- About Me
- The Classics Club
- Amazon's 100 Books to Read in a Lifetime
- Book Reviews--By Author
- Book Reviews--By Title
- Cat Thursday and Other Memes
- 2018 Reading Challenges
- Horror Movie Wednesday
- My Year In Japan 2014-2015
- One Line Movie Reviews
- Quirk Books and Other Publishers
- Horror Movie Wednesday
Friday, December 29, 2017
When Breath Becomes Air by Paul Kalanithi
At the age of thirty-six, on the verge of completing a decade's worth of training as a neurosurgeon, Paul Kalanithi was diagnosed with stage IV lung cancer. One day he was a doctor treating the dying, and the next he was a patient struggling to live. And just like that, the future he and his wife had imagined evaporated. When Breath Becomes Air chronicles Kalanithi's transformation from a naïve medical student "possessed," as he wrote, "by the question of what, given that all organisms die, makes a virtuous and meaningful life" into a neurosurgeon at Stanford working in the brain, the most critical place for human identity, and finally into a patient and new father confronting his own mortality.
What makes life worth living in the face of death? What do you do when the future, no longer a ladder toward your goals in life, flattens out into a perpetual present? What does it mean to have a child, to nurture a new life as another fades away? These are some of the questions Kalanithi wrestles with in this profoundly moving, exquisitely observed memoir.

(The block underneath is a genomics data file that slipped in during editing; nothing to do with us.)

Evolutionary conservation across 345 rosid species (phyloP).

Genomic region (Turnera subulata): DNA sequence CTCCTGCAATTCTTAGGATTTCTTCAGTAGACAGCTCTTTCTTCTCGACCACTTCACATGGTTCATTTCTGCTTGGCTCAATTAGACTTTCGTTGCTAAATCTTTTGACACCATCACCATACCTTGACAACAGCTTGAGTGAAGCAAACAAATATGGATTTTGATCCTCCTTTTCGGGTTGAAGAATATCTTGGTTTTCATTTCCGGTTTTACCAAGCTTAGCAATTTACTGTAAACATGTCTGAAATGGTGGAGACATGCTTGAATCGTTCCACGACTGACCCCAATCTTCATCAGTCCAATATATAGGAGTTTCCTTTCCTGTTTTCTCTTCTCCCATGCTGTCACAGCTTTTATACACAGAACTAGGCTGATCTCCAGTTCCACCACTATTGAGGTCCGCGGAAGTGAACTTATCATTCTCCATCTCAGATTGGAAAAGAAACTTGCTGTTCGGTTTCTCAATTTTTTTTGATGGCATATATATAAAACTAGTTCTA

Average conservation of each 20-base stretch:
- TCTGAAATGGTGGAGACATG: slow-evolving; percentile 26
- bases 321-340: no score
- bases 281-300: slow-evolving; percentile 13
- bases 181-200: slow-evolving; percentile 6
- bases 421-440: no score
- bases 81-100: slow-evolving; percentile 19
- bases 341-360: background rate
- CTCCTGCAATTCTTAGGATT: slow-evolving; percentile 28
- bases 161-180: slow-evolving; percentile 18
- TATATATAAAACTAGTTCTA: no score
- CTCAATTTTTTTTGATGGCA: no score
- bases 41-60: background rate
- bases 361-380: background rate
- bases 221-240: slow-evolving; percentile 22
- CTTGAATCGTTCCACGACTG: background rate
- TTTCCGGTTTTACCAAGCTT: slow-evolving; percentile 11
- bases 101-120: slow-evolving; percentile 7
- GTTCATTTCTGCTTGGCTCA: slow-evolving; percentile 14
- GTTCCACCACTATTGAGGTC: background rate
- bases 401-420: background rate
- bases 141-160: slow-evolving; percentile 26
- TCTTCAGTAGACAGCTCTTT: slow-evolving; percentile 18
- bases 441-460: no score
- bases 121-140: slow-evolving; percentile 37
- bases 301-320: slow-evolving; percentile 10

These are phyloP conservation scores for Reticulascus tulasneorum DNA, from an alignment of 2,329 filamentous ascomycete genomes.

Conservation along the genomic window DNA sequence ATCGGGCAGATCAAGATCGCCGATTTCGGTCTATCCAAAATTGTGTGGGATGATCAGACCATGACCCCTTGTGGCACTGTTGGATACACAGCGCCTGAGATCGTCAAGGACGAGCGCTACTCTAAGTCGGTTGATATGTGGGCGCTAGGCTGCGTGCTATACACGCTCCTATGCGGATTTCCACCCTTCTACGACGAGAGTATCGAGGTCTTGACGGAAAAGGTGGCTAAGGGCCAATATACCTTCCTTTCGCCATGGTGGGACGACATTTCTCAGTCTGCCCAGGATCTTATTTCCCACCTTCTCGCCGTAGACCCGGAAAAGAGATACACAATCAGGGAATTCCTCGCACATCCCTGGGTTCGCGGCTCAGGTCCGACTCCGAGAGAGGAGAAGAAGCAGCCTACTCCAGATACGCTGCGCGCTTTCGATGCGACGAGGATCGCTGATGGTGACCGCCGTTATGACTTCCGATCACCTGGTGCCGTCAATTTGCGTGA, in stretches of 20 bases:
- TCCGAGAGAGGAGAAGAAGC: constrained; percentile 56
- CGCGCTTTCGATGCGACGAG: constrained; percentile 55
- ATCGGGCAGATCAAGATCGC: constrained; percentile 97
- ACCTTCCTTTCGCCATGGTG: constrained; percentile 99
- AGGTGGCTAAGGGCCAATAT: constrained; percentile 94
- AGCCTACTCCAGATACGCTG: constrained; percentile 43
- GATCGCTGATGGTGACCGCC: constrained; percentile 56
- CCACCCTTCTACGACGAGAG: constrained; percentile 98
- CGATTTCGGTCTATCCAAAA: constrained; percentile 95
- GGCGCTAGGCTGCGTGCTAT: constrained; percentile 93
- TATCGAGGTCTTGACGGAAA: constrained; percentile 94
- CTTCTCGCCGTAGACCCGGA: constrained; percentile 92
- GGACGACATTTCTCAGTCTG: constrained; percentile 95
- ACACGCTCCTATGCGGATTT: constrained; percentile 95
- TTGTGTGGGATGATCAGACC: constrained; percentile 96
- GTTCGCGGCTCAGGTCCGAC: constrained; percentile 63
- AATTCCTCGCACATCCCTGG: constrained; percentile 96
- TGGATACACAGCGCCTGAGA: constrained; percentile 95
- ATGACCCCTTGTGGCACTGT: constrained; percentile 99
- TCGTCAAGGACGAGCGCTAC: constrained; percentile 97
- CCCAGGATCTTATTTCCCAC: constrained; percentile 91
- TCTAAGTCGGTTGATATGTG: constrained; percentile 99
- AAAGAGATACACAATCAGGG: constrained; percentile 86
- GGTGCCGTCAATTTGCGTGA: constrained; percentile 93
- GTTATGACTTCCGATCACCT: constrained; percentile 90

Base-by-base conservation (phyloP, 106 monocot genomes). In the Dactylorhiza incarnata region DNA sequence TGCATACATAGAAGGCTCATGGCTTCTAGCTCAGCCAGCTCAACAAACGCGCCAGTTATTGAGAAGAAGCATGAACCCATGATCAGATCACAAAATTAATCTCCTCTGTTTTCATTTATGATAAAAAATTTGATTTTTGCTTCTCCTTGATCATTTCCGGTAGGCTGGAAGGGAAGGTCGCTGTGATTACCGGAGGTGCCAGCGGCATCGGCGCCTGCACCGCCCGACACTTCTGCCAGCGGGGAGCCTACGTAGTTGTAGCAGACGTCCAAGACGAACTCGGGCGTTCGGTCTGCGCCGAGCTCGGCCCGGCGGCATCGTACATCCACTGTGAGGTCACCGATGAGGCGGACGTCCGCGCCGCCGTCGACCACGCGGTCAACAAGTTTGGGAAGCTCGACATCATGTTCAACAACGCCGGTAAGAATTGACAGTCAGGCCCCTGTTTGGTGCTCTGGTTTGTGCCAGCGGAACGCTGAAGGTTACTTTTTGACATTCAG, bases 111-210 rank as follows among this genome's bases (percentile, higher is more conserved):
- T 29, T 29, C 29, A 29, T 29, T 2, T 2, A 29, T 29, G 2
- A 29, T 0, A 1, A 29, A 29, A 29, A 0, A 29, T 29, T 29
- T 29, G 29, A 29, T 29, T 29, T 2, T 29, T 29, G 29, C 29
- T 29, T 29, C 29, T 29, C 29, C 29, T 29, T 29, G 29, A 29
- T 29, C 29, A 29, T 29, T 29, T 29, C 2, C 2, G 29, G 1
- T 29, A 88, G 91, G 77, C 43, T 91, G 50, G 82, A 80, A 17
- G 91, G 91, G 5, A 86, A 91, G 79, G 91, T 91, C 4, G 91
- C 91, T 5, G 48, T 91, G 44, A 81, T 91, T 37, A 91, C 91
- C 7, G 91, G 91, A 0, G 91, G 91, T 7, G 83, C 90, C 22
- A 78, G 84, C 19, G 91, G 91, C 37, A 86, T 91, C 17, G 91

Kalanithi wrote this book while battling lung cancer and the ripe old age of late 30s....He was a renaissance man who got his degrees in literature and history of science before heading off to med school to become a neurosurgeon and neuroscientist. He shares his journey with us from what ultimately turned his attention from literature to becoming a doctor. He wanted to face death and experience it with his patients. But then he became the patient.
Kalanithi pulls from science, philosophy, and literature to bring together his thoughts and experiences on death and dying.
"...the physician's duty is not to stave off death or return patients to their old lives, but to take into our arms a patient and family whose lives have disintegrated and work until they can stand back up and face, and make sense of, their own existence."
It's a moving and poignant memoir. It makes me ponder my own existence and how to approach life and make it a good one so when I finally meet death I can say I'm ready.